Sorry, I wasn't going to debate theology but I'm seriously incensed about this, although there may come a time when you are unable in my opinion cutting you off in anticipation of that is just wrong. And there are plenty of opportunities for service in the church that even young children can perform, especially in a congregation as large as yours. WWJD
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gdaughter May 2, 2019
EXACTLY!!!
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You write very well. Are you sure you have early onset Alzheimer's? Doctors have no physical tests, that is, not like tissue samples or blood work, other than behavior; psychiatric meds can mimic those behavioral symptoms.

It's just that I have a friend who seen a psychiatrist and was put on psychotropic medications and started having memory issues.

My mom is dying and it is tempting for me to see a psychiatrist but it is also normal to feel pain so why numb up emotions with good drugs under the guise of coping.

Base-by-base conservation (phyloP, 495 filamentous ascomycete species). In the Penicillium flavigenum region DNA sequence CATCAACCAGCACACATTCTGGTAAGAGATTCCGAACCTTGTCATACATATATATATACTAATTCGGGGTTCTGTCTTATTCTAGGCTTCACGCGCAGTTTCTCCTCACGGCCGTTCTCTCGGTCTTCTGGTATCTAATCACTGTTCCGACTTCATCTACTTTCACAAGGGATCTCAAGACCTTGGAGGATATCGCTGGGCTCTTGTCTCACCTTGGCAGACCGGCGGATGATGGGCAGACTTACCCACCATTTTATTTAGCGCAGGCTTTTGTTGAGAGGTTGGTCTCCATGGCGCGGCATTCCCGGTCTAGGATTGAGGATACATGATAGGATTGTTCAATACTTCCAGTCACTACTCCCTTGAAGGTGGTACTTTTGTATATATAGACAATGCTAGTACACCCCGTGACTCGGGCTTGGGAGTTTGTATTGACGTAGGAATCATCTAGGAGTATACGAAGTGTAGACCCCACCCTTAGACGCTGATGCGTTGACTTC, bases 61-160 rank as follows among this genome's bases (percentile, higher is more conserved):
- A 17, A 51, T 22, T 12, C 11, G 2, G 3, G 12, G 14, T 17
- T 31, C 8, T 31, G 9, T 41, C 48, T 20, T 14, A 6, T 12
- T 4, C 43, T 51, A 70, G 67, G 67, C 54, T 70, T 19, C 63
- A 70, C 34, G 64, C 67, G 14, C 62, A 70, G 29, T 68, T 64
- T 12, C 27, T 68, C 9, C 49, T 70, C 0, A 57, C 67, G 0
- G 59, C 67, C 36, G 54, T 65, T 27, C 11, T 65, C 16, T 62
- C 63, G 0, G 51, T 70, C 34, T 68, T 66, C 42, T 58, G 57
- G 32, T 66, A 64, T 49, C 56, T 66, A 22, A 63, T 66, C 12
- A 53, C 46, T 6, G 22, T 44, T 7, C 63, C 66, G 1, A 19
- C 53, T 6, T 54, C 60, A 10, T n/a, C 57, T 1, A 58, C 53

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Church are a dime a dozen. Go elsewhere if they cause you problems.
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Unless you are doing something that if it was done wrong could harm someone [like a surgeon] then why stop volunteering now - possibly make sure that you are never alone [more for your sake] but these long done duties are almost second nature to you now

Make a plan of when you stop certain things in life - take a milestone that will tell you it is time to step back - as an example ... the first time you lose your way when driving to church maybe the time to stop driving

You write a such clear letter so it should be some time yet & you seem to have a lot to give so I hope you can continue

Let me tell a small story ... I took a lady for an assessment & when asked what today's date was she said 'I live in a retirement home where every day is the same, they decorate for holidays so I know when they are, I am nearly blind so don't read & the tv news is depressing .... I really have no need to know what the date is today' [I always thought this was a good answer]
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My additional suggestions are as follows: